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The Oracle Rises Again


Warren Buffett claws his way back in a big way.

Wall Street banks like Goldman Sachs (GS) and JP Morgan (JPM) aren't the only ones having a lucrative summer. After making some ill-timed bets and taking painful hits during this financial crisis, Warren Buffett is also back.

Of course, it helps that Buffett's Berkshire Hathaway (BRK-A) invested in many of the financial firms that are swiftly climbing out of the deep abyss they fell into during the past year.

Not everyone thinks that's kosher, though. Reuters' Rolfe Winkler is disappointed that the investor he once saw as his hero has profited so generously from the taxpayer bailouts that Buffett himself lobbied so aggressively for. And in his annual shareholder letter, Buffett complained that Berkshire Hathaway was at a disadvantage because its borrowing costs were so much higher than it was for firms with federal backing. Winkler criticizes Buffett for calling out sketchy lending practices elsewhere in the industry while failing to acknowledge that such practices go on in the companies in his own portfolio.

"What saddens me is that Buffett is uniquely positioned to lobby for better public policy, but he's chosen to spend his considerable political capital protecting his own holdings," Winkler notes.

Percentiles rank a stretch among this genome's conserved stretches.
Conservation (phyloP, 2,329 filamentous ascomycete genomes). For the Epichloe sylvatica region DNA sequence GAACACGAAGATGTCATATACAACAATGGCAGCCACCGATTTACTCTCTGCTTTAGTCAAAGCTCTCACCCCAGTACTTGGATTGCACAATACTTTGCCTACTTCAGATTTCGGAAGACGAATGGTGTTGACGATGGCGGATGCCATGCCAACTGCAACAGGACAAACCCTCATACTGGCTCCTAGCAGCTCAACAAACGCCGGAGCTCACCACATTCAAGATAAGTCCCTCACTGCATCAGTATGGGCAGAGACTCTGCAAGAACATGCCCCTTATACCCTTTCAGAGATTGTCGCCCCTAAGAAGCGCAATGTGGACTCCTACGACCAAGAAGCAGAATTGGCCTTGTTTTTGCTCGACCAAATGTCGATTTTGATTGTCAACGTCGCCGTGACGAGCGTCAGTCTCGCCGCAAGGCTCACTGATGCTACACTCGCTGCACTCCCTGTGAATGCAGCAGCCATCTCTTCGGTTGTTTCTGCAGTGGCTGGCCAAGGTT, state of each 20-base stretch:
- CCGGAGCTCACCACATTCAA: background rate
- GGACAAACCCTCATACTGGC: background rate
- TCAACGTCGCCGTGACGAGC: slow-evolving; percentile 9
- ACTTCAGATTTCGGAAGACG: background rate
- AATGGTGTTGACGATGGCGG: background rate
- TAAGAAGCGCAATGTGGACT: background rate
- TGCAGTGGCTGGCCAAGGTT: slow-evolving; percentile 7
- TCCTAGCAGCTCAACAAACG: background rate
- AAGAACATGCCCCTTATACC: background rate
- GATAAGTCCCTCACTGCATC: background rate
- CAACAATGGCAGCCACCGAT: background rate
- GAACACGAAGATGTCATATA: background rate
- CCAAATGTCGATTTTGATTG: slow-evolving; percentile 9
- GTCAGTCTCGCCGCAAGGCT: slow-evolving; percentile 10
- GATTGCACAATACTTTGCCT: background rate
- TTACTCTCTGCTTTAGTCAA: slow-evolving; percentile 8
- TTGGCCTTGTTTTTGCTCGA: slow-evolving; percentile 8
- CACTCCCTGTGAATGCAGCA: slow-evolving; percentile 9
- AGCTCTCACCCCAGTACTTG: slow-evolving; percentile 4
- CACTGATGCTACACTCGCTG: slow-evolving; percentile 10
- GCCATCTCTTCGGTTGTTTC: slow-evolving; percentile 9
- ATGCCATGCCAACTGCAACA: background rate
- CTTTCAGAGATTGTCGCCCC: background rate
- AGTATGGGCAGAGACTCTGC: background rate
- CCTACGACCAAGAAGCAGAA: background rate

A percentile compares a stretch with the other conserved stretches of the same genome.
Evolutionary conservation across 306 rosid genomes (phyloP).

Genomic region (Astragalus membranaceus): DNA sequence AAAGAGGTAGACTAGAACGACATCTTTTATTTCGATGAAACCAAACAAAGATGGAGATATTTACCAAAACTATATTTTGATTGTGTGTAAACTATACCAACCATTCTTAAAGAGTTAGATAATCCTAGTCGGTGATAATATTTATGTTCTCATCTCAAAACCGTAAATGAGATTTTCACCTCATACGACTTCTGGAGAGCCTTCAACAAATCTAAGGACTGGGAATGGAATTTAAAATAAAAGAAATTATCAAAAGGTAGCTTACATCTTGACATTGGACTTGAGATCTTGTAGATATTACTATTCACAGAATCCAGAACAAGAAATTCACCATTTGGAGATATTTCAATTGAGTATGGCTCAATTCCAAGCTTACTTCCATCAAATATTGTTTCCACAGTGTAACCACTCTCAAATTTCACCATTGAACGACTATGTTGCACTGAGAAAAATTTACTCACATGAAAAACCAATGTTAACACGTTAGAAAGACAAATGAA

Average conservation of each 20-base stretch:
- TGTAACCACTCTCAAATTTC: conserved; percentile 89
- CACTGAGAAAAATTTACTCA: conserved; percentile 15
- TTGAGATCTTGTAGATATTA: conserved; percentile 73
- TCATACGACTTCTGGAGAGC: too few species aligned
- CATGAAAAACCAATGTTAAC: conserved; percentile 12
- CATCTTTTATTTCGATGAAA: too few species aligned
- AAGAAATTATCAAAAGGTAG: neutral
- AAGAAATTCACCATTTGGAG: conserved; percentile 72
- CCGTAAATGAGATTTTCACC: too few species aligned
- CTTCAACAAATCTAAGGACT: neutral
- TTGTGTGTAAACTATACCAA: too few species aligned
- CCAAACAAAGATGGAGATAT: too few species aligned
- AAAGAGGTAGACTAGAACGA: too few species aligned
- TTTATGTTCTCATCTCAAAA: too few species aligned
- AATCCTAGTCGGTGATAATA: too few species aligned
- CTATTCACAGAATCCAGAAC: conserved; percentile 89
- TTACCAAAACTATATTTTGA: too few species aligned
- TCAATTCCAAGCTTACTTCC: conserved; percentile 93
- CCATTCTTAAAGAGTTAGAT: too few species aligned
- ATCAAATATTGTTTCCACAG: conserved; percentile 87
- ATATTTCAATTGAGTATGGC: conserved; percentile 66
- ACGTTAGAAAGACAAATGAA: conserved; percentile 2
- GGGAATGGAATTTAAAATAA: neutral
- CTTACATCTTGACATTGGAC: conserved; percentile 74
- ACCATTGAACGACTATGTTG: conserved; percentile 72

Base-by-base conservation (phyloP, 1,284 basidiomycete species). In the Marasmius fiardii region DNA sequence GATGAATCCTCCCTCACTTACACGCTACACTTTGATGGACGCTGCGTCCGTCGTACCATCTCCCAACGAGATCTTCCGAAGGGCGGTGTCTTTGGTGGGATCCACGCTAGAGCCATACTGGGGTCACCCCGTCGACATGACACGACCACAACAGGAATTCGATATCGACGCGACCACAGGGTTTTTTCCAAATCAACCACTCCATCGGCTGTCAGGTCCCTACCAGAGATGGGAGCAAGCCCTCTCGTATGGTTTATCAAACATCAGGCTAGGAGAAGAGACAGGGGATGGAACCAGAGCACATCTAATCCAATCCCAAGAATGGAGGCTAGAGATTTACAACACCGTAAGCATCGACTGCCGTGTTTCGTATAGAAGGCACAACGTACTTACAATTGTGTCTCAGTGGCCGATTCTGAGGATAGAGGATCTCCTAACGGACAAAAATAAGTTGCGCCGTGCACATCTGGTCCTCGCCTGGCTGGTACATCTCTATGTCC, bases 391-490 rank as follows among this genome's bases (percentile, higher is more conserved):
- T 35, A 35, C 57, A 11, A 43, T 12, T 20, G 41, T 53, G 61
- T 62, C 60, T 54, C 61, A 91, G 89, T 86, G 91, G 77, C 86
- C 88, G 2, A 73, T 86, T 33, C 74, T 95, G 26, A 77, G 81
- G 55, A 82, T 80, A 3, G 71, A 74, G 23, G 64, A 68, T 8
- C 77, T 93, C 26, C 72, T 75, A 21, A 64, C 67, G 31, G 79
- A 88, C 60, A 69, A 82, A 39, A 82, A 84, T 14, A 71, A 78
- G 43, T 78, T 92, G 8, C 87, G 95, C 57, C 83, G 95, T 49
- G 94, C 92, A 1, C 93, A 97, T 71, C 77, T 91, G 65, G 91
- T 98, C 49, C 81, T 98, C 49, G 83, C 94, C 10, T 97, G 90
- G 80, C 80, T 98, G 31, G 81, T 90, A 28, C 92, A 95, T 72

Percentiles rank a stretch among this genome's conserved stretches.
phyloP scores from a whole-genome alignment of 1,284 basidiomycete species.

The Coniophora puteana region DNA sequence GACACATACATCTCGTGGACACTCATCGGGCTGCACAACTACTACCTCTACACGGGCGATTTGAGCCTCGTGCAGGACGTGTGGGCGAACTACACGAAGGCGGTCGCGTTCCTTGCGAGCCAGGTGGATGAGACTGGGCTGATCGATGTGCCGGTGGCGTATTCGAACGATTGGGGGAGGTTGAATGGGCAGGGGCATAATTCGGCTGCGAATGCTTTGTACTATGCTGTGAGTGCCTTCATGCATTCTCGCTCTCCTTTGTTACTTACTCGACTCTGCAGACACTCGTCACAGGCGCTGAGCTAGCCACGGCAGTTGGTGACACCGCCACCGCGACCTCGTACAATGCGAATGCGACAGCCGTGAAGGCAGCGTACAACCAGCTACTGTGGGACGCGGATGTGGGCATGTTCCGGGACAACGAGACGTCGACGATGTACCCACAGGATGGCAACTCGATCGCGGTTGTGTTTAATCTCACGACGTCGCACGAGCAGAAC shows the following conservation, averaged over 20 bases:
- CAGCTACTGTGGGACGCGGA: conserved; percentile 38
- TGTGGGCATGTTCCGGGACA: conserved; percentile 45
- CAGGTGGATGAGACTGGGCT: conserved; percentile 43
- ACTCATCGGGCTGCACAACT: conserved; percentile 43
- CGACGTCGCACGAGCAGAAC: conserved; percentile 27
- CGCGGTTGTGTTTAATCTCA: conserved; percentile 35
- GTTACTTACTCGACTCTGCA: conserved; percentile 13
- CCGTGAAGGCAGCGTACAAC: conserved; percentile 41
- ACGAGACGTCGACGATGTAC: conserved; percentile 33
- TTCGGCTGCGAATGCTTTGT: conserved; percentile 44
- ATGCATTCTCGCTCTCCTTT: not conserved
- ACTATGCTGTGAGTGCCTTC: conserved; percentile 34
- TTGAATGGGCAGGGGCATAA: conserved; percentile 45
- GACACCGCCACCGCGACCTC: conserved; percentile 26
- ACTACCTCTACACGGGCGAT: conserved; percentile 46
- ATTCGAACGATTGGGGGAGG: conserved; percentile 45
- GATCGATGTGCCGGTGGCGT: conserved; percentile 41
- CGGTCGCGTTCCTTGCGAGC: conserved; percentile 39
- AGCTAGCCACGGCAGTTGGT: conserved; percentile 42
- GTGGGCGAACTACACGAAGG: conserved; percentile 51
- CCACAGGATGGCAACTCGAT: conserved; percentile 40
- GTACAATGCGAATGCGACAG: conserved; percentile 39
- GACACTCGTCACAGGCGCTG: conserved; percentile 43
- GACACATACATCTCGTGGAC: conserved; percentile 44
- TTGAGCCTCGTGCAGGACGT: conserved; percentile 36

But Buffett is an investor first, and a do-gooder second. The only reason he is able to hold any clout at all is because his financial savvy brought him to the table. And as an investor who's seen his holdings deteriorate as the financial fabric of the world's economy quickly unraveled during the past two years, he should be using his political capital to protect his holdings. After all, what is the point of acquiring political capital at all if you can't use it to protect yourself?

It may not be comfortable to think of the Oracle of Omaha as just another well-connected billionaire investor with chutzpah, but, let's face it, that's what he is. He may live in a modest home and snack on Cheetos and Cherry Coke just like the rest of us, but Buffett didn't become one of the world's best investors by always doing the right thing morally. He's in it to make money.

And when Berkshire Hathaway reports earnings tomorrow, many analysts are expecting it to make oodles of that money.

"It's going to be a blockbuster," Glenn Tongue, an analyst with T2 Partners, which holds Berkshire shares, told Bloomberg. "It may well be the greatest dollar gain in book value in any quarter in the history of the company. Warren Buffett showed extraordinary discipline in the first quarter when all others were losing their heads."

Even as many of the holding companies in Berkshire's portfolio have suffered during the recession, the gains from trades in derivatives contracts are expected to help compensate for the losses this quarter. A steady stream of high dividends from investments in Goldman Sachs and General Electric (GE) should also help stem losses elsewhere.

Shares of Berkshire Hathaway have gained more than 50 percent since their March lows. That's quite a ride, but they still have another 27 percent to go to get back to their 52-week highs. And that's the goal, at least for now.

Buffett may be the consummate value investor, but nobody ever said it takes morals to become one.
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